MOZAMBIQUE: Following recent reports of hunger-related deaths in Magoe District (Tete Province), an assessment of the food and nutrition security situation was undertaken during the week by WFP, representatives from the National Institute for Disaster Management (INGC) and the Ministry of Health. The report will be released 5 February. WFP is currently distributing targeted food rations through the Lutheran World Federation in the worst affected localities. WFP accompanied the Minister of Education on a visit to schools in Massangena and Chicualacuala Districts (Gaza Province). The mission noted worryingly high school drop out rates of up to 20% in Massangena District. Nampula, Zambezia and Tete Provinces received rainfall during the reporting period, while central and southern parts of the country remained with little or no rain.
SWAZILAND: WFP has so far set up 111 Women's Relief Committees which will distribute WFP food targeted to the most vulnerable at 179 distribution points. The committees will empower and enhance women in food management, targeting, and education of beneficiaries on nutritional issues and HIV/AIDS.
Dry weather conditions continue in parts of the Lowveld, and according to observations by WFP Food Aid Monitors in the area, only 20-40% of the farming land has been cultivated this year. Reports from WFP Implementing Partners state that crops are wilting due to dry weather conditions, with Mubutfu, Nsubane, Mhlabeni and Lavumisa being badly hit areas.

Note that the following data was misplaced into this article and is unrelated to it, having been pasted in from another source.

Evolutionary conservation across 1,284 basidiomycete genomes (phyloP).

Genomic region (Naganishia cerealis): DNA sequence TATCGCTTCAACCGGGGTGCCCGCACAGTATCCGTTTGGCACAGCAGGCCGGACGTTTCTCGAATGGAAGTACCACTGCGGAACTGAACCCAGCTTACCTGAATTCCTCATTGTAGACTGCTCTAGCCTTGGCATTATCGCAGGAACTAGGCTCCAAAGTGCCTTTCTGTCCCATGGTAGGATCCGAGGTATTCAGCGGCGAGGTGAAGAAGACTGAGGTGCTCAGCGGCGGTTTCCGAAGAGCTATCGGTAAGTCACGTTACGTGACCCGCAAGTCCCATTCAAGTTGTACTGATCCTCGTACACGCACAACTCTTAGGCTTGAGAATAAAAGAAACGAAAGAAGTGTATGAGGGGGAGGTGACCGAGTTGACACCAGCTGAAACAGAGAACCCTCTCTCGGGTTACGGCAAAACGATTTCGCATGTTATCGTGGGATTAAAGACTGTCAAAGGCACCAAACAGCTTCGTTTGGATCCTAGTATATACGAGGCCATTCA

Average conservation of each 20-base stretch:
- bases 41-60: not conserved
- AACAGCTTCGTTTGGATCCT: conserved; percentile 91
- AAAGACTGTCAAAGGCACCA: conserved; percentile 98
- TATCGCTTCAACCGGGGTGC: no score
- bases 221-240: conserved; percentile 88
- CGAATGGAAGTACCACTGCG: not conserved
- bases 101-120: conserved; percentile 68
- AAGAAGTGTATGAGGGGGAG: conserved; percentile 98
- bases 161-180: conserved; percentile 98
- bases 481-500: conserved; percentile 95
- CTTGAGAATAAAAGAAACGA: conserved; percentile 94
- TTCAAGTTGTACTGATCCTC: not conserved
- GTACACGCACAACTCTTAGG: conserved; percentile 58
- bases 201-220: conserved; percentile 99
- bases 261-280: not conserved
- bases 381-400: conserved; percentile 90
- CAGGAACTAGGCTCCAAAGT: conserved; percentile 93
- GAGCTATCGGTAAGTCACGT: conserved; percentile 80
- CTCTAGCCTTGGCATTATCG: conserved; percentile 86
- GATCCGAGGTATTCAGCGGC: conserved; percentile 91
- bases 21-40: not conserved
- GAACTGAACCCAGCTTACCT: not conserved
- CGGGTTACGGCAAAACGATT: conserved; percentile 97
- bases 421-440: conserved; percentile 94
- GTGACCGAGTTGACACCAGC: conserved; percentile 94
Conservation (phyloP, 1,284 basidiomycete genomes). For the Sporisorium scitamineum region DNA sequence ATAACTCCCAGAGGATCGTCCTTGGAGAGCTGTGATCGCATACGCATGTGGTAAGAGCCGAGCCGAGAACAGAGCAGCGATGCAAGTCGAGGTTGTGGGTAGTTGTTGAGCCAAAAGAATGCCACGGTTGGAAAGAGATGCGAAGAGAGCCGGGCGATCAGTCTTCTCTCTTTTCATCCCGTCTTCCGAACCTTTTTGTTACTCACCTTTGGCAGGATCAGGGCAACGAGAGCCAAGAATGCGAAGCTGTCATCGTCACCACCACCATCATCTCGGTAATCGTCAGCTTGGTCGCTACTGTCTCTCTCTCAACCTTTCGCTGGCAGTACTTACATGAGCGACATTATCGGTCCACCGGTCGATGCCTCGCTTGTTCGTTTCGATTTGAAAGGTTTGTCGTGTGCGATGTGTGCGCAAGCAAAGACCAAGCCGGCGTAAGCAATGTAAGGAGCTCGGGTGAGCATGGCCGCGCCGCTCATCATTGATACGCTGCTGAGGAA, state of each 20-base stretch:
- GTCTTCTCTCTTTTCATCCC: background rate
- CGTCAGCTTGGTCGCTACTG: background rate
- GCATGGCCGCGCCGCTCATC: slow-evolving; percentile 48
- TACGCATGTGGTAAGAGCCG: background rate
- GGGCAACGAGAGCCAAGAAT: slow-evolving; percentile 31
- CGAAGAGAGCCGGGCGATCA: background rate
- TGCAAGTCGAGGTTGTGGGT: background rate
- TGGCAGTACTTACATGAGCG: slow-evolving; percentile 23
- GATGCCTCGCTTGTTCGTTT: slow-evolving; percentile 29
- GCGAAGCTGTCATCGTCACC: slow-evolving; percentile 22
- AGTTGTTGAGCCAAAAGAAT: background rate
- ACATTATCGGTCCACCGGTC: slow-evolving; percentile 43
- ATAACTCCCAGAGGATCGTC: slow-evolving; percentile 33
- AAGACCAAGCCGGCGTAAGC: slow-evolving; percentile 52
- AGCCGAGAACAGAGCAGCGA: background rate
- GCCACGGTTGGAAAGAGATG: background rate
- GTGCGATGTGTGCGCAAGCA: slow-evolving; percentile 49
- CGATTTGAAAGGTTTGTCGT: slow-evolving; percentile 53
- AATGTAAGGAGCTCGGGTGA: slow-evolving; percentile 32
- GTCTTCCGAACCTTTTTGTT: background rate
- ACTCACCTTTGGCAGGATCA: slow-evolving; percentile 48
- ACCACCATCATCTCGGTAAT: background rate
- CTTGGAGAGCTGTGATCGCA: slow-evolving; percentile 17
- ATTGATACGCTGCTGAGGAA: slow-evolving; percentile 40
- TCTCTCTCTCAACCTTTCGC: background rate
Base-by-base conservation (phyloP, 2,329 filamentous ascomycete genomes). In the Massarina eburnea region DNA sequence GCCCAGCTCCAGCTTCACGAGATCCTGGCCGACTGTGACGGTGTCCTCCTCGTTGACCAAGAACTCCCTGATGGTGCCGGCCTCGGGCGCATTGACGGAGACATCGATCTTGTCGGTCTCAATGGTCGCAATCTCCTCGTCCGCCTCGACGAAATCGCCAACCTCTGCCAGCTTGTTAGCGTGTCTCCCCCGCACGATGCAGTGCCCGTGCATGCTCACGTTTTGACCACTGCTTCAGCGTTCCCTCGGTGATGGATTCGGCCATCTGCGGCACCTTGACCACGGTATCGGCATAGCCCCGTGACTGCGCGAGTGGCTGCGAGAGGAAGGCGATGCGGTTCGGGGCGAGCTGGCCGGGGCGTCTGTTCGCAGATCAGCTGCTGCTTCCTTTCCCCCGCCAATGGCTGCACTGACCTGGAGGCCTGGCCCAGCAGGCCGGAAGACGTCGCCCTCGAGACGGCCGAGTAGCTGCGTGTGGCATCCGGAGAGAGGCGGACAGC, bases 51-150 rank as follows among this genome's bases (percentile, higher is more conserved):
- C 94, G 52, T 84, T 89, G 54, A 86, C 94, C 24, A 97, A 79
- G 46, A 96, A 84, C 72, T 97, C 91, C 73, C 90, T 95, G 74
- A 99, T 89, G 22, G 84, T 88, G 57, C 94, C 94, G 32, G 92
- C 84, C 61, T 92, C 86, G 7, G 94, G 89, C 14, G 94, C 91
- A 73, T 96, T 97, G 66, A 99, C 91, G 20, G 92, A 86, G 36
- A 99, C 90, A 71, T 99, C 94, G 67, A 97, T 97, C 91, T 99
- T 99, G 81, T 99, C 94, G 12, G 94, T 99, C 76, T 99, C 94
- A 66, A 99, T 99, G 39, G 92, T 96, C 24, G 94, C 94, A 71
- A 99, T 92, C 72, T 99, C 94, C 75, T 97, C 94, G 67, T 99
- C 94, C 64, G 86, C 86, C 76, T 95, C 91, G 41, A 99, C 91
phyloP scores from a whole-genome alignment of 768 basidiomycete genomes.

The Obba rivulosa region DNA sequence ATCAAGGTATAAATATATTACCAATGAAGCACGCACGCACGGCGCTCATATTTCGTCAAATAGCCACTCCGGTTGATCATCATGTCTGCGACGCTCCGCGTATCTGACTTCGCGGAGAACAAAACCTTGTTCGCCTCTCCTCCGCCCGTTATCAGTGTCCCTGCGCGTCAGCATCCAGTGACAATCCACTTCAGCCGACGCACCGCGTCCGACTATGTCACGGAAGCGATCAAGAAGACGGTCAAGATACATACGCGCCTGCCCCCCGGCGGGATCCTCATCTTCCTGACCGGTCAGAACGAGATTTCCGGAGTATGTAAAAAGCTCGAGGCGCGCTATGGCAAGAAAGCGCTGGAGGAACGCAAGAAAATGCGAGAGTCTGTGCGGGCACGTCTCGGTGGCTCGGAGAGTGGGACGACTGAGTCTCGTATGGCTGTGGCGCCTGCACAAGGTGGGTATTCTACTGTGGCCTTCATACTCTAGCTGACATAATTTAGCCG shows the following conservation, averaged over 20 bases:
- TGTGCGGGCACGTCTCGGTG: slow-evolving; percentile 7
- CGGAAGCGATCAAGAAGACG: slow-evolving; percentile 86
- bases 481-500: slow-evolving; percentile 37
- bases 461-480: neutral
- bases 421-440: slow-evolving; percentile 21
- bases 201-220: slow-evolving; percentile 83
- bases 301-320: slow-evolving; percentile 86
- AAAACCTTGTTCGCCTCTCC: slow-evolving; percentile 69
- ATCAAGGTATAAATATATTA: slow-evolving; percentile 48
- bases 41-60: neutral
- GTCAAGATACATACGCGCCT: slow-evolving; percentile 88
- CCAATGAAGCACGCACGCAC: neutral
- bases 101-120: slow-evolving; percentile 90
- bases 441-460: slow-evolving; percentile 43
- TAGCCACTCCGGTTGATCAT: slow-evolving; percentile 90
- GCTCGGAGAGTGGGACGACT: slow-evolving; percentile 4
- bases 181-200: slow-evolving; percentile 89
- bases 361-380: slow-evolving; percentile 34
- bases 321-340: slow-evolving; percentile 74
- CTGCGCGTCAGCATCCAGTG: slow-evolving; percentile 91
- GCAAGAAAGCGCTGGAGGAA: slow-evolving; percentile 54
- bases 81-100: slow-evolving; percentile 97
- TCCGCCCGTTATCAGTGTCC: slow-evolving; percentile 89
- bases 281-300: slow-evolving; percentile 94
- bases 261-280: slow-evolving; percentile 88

ZAMBIA: An MP from the border town of Luangwa (Lusaka Province) has expressed concern over the state of crops in the district due to lack of rain over the past three weeks. Residents of Mazabuka District (Southern Province) interviewed by a WFP Food Aid Monitor indicated that rainfall received has so far been below normal for the season, affecting the growth rate of the crops, which are now wilting. Farmers also expressed fear of crop failure due to lack of access to fertilizers.
ZIMBABWE: The food security situation is reported to be deteriorating throughout the country, with bread queues appearing in some new areas. The fuel shortage is hindering the timely delivery of food aid from some rural storage facilities to distribution sites.
A government report from the Agriculture Extension Services Department (AREX) has stated that 75% of arable land in Zvishavane District has not been cultivated, and the harvest expected in the 2002-2003 planting season is about 2,000 tons against a normal harvest of approximately 17,600 tons. Poor status of crops in Buhera, Chimanimani, Chipinge and Nyanga Districts is causing concern about possible food shortages even after the March harvest. Matabeleland continues to receive little rain, resulting in limited planting, wilted crops and lack of pasture for livestock. In Gokwe North District, WFP is planning to erect portable warehouses closer to Gokwe as the road to Nembudziya warehouse becomes inaccessible during the rainy season.